Did you know that anyone can see the email addresses used to make commits to GitHub public repos?
In this tutorial, I’ll show you how you can confirm this and protect your privacy by updating email settings and your local Git configuration.
Github stores the history of commits and events for public repos, which anyone can view.
Git uses your email address to associate your name to any commits you author. Once you push your commits to a public repository on GitHub, the authorship metadata is published as well. - The GitHub Blog
This means that your personal email addresses may be publicly available. I’ll show you how to check this by viewing the .patch file of a commit in a browser and through making Github API calls.
Here is how to find out the email address associated with a commit on GitHub via your browser.
Go to a public GitHub repo in your browser
Click on a specific commit
.patchto the end of the commit URL
You will then see the details of the commit, including the user and email address.
Did you know? You can also add
.diff to the end of a commit URL to also view the Git diff.
The GitHub API for users’ public events is another way you can view personal information associated with GitHub data.
Entering this URL within your browser or calling this URL with a GitHub username returns a JSON object that includes email addresses associated with the user and commits.
You may not be aware who can see your private info online. Art by Banksy. Image source: www.japantimes.co.jp
Fortunately, GitHub has recommendations for setting up privacy to hide personal email addresses.
Go to GitHub → Sign in → Personal Settings → Emails
Tick / enable the following settings:
Keep my email address private
Block command line pushes that expose my email
By doing this, it will configure a GitHub private email for web based operations. This email will be made up of:
<a generated number>+<your username>@users.noreply.github.com
To use this GitHub private email for your GitHub related activities operated from your command line on your computer, you need to set this up in your local Git configuration.
To set the user email for every repo on your computer, run the following command, replacing the example email with your GitHub private email.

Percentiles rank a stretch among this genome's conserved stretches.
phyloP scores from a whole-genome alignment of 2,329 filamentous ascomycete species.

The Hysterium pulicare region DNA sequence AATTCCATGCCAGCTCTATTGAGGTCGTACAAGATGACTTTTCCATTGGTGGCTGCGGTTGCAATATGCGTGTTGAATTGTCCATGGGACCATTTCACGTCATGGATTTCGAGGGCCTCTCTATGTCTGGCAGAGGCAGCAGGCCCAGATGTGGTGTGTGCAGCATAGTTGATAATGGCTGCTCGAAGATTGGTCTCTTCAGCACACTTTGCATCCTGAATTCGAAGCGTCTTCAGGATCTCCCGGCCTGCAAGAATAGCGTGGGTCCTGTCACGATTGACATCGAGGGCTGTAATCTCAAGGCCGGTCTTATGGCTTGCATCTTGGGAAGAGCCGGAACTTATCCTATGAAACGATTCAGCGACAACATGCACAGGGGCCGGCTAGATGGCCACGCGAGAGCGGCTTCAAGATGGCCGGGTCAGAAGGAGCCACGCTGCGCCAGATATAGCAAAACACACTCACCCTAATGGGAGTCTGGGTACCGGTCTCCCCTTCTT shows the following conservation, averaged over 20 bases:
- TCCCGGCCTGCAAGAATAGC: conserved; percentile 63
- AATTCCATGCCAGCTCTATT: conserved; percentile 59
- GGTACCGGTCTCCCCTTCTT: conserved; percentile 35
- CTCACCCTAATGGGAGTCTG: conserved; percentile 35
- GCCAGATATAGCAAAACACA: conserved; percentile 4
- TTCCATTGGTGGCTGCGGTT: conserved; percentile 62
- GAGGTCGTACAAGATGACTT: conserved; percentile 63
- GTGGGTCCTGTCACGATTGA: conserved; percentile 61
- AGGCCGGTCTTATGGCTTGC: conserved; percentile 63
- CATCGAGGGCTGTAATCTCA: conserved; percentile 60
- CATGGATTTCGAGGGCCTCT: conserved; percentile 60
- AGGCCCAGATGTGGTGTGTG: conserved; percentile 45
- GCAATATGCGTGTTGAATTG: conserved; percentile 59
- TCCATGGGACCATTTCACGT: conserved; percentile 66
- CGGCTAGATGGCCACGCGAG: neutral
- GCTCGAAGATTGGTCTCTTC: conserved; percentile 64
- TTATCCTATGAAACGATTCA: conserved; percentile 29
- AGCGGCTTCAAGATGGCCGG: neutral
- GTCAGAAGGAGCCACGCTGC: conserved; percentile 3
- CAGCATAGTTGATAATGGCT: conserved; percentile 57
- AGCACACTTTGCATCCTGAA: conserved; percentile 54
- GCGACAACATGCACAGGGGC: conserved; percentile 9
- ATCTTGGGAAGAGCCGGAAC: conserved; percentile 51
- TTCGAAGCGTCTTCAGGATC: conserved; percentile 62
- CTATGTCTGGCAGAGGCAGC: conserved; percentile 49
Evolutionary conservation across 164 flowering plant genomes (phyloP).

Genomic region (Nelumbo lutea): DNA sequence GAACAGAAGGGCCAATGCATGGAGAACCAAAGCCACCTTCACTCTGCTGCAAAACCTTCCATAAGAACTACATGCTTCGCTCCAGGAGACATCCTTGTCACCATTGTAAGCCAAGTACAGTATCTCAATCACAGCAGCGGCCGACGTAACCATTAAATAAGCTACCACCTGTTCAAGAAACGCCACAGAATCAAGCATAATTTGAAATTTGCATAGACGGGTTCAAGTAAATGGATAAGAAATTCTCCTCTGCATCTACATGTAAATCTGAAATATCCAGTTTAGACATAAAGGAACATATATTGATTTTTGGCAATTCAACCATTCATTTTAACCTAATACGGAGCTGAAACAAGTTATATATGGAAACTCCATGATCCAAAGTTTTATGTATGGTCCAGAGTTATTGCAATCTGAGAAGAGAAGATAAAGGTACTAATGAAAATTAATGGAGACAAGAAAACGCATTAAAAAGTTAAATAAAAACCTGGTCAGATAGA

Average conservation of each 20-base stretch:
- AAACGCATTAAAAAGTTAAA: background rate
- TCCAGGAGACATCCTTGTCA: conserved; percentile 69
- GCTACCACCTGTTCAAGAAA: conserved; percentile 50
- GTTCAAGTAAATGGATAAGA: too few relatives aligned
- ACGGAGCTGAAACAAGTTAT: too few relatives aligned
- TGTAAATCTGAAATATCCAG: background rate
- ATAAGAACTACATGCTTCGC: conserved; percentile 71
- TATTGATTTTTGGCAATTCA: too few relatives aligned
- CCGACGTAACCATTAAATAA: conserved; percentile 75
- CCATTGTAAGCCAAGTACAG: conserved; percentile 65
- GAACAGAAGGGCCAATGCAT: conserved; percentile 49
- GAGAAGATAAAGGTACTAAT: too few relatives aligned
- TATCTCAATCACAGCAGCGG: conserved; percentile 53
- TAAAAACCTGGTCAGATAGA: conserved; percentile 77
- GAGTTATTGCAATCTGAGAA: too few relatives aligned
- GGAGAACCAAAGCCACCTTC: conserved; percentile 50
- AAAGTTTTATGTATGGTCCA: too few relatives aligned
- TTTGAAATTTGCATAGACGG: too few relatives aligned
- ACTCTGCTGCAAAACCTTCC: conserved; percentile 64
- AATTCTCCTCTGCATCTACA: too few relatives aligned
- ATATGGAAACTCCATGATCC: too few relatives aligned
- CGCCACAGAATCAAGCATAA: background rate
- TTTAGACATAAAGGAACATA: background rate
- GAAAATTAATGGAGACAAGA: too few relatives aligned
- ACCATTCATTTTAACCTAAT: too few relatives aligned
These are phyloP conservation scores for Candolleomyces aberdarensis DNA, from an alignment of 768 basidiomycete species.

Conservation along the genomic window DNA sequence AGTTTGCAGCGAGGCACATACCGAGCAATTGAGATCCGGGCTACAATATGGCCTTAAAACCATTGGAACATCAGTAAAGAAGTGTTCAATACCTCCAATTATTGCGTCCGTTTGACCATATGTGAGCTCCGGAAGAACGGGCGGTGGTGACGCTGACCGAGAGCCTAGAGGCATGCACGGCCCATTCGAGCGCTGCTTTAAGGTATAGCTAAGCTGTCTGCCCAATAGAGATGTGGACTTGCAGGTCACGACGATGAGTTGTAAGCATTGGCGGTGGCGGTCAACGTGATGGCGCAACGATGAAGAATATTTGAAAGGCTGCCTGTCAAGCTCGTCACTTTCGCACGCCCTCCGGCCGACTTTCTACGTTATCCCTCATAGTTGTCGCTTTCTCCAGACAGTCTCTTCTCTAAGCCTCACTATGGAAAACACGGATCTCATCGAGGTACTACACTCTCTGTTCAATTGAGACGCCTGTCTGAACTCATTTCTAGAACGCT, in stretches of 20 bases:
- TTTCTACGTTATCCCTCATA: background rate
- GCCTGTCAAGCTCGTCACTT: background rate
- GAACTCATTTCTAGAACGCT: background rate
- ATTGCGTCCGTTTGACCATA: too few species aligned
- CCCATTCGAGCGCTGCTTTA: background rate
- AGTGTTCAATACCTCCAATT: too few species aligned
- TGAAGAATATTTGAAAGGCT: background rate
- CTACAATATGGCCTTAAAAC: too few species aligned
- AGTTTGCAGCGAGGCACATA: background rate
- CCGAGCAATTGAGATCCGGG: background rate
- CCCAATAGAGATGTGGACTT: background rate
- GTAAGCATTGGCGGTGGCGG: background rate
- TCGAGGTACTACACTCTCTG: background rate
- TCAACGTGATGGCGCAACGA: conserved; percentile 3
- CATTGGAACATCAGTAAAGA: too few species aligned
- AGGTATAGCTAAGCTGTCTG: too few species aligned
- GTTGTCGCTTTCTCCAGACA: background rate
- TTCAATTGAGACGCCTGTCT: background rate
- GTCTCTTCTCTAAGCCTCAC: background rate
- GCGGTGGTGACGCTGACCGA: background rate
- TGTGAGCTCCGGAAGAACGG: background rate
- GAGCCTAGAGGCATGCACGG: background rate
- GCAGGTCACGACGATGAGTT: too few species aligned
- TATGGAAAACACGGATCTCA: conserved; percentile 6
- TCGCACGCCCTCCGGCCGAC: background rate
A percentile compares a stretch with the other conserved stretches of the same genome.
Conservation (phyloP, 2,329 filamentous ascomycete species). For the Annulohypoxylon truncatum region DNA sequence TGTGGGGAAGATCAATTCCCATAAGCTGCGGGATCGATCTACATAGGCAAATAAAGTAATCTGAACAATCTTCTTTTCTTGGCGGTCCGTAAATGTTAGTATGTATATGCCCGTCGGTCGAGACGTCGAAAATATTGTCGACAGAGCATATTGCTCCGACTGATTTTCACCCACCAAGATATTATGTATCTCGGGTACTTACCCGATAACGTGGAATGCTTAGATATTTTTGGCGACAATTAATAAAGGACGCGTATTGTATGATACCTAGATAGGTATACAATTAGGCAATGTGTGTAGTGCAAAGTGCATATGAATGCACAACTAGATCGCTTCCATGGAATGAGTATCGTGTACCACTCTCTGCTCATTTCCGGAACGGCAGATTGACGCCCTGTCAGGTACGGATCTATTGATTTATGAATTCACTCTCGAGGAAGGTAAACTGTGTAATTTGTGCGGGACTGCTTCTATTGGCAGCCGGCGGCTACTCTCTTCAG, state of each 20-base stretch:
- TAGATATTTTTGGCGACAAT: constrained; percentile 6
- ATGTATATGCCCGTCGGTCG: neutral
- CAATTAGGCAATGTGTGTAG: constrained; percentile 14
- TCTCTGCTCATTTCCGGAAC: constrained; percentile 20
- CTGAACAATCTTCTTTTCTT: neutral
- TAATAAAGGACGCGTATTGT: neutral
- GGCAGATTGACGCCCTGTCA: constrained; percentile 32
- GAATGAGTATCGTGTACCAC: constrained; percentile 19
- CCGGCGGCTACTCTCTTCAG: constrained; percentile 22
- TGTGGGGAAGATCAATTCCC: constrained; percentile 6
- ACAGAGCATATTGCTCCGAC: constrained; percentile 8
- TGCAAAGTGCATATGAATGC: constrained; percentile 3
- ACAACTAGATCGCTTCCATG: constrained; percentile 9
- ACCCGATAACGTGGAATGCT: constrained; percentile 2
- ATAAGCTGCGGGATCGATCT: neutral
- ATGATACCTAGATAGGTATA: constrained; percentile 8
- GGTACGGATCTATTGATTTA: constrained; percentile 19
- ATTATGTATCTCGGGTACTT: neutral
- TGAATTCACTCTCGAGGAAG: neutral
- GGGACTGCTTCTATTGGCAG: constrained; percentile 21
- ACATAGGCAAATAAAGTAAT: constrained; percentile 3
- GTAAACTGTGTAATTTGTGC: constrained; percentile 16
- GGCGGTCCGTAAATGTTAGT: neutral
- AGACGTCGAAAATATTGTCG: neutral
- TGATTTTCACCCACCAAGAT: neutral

git config --global user.email "*email@example.com*"
To check that it has been set, run the following command:
git config --global user.email => firstname.lastname@example.org
To set it for just one repo, run the command without the
--global flag within the chosen project directory.
If you want to look at the file where your Git configuration is stored, you need to open up your
.gitconfig file, which on a Mac is usually stored in your user home directory, eg
~/.gitconfig. The section with your GitHub username and email will appear under
[user]. In your own config, there should be your username and private email address there in the following format:
[user] name = <your Github username> email = <number>+<username>@users.noreply.github.com
Cover up. London graffiti by Banksy and Robbo. Image source: www.widewalls.ch/murals/banksy-robbo/
DANGER ZONE - changing Git history can make irreversible changes, so it is recommended that you backup your work and communicate with others who use the same repo (if there are any) before taking any action.
You have several options:
To rewrite your commit history with your private user details
To discard your commit history for a fresh start from one new commit.
The Github page on Changing author info covers the steps to achieve this. It gives instructions on how to clone a temporary bare copy of your repo, rewrite the author details, then force push it back to the original repo location, and then delete the temporary repo copy.
This is more destructive, but if you don’t care about the commit history and are happy with a fresh start, then it works well. Here is the script to remove your commit history and set the new user details for a new commit for your current work.
git checkout --orphan new-master git add . git commit -m "Clean commits" git branch -m master old-master git branch -m new-master master git push --force --set-upstream origin master git branch -D old-master git push
The orphan branch has no parent commits and is the root of a new branch and commit history. It then pushes everything locally onto that branch using your current gitconfig user details, checks out the master branch and force pushes to overwrite it, then deletes the branch with the original git history.
Use GitHub with privacy enabled. Art by Banksy in Bristol. Image source: visitbristol.co.uk
Managing your privacy online is a sensitive issue. But it can give you more confidence while working online to learn more about how to manage your Git configuration with GitHub.
Here are a few of GitHub’s webpages to learn more about this area.
Originally published at medium.freecodecamp.org